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Two exhibitions in Paris explore modern graffiti and the meaning of writing.
PARIS — If graffiti is popular now, it shouldn't come as a surprise: The art form as we know it (aerosol spray paint on urban wall) began in another economically depressed time and place. In the 1970s, New York couldn't afford to pay police to defend against the guerrilla art form emerging from disenfranchised neighborhoods.
A spectacular exhibition at Paris’ Fondation Cartier focuses on the moment when what had begun as a nuisance began attracting the interest of galleries and finally turned into something resembling fine art. A competing exhibition at the Espace Culturel Louis Vuitton takes a broader look at what happens when writing becomes detached from the words it is supposed to represent.
The Cartier exhibition, “Born in the Streets,” is beautiful, revolutionary and extraordinarily honest. There is no attempt to overlook just how much many people hated graffiti in its heyday, especially when spray paint from down-and-out teenagers covered nearly every inch of New York City's subway cars. But the Cartier show also succeeds in taking the spectator to a deeper level in order to see how raw street art captured a deep sense of urban energy that establishment art seemed to be missing. In a forward to the show’s catalog, which is now selling in just about every bookstore in Paris at $60 a copy, Richard Goldstein, the former editor of the Village Voice, describes grafitti's impact on the “culture-consuming classes,” who were appalled by what they saw. Goldstein recalls seeing a Wall Street stockbroker shrink into his suit when confronted with a mural stretching the length of a subway car. “This broker did not think of art as he cowered before the canopy of color around him,” Goldstein writes. “He thought of escaping from New York.”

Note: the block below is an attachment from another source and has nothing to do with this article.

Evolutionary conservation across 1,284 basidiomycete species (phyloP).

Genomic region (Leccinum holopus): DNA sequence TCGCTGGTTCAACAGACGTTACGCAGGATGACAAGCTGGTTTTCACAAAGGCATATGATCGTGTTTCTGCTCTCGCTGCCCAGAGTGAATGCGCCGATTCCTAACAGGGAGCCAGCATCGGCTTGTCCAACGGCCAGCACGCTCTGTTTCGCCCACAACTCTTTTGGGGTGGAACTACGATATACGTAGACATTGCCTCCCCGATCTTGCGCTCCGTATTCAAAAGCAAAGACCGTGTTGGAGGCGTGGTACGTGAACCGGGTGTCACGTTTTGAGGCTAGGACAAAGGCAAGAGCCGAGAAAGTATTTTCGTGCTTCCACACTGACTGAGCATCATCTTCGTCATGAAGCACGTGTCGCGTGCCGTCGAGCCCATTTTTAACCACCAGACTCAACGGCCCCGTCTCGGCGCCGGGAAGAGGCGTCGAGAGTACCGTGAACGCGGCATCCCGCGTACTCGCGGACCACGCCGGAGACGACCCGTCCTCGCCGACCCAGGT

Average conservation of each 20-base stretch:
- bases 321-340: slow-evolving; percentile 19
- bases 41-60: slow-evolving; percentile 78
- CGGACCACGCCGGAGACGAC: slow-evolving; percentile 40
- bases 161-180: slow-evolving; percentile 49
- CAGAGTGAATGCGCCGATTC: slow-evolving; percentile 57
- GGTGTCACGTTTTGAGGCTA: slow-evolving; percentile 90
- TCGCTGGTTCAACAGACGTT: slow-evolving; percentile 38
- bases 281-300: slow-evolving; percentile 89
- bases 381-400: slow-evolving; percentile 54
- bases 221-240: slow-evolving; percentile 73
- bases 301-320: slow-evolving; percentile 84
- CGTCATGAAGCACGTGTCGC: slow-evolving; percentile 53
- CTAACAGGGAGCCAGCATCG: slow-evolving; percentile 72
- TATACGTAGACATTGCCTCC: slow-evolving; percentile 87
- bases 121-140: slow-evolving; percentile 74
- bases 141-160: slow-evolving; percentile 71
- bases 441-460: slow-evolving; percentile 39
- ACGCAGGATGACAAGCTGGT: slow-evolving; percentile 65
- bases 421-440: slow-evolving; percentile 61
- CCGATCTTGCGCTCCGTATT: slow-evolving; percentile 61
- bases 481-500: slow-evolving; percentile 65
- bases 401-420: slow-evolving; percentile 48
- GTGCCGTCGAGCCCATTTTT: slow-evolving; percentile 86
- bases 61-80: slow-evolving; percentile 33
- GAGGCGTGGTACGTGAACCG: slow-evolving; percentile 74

In a society flooded with images and manipulative commercial messages concocted by Madison Avenue advertising agencies, graffiti gave parts of the city bypassed by the establishment a way to express themselves. While much of it may have qualified as an irritating nuisance, it also offered important insights into lives in America unrepresented in popular culture.
The economic boom of the 1990s, combined with New York mayor Rudolph Giuliani’s emphasis on penalizing minor infractions, largely suppressed raw street art, just as some of its graffiti stars were beginning to discover that they might have careers as genuine artists.
As New York gradually drifted away from the contemporary art scene, the movement began flowering elsewhere. “What is fascinating,” said Floreal Roig, a French artist who worked on the exhibition, “is the different directions that it has taken. It has evolved enormously in terms of style and techniques, and the colors that you see.”